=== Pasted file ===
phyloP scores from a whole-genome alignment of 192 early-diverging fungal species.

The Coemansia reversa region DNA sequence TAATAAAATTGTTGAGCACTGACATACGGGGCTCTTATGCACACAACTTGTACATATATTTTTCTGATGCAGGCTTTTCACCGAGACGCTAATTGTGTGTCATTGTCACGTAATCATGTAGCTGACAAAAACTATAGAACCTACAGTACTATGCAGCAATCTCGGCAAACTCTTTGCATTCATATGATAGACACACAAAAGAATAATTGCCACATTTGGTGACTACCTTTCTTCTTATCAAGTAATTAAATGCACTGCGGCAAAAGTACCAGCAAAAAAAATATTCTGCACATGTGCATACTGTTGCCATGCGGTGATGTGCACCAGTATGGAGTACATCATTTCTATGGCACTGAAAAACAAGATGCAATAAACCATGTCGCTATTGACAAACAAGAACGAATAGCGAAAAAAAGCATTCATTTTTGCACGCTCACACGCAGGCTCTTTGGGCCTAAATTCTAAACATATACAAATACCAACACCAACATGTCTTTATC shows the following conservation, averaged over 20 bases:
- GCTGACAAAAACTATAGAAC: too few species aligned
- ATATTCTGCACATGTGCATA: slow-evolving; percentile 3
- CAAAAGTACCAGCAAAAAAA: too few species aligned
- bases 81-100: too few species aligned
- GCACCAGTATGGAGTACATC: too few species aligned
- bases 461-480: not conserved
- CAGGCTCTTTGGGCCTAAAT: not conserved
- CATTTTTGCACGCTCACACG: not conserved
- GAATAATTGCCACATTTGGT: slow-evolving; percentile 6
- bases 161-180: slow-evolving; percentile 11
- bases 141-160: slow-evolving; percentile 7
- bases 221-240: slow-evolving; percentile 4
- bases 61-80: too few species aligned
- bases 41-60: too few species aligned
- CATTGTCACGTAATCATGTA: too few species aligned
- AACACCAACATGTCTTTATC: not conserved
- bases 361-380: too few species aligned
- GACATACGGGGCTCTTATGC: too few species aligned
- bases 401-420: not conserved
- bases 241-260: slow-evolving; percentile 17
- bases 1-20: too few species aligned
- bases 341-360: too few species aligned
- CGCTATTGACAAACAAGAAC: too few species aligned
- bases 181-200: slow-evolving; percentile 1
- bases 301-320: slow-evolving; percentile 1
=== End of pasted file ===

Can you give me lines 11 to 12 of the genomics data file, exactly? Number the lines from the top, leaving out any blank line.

- GAATAATTGCCACATTTGGT: slow-evolving; percentile 6
- bases 161-180: slow-evolving; percentile 11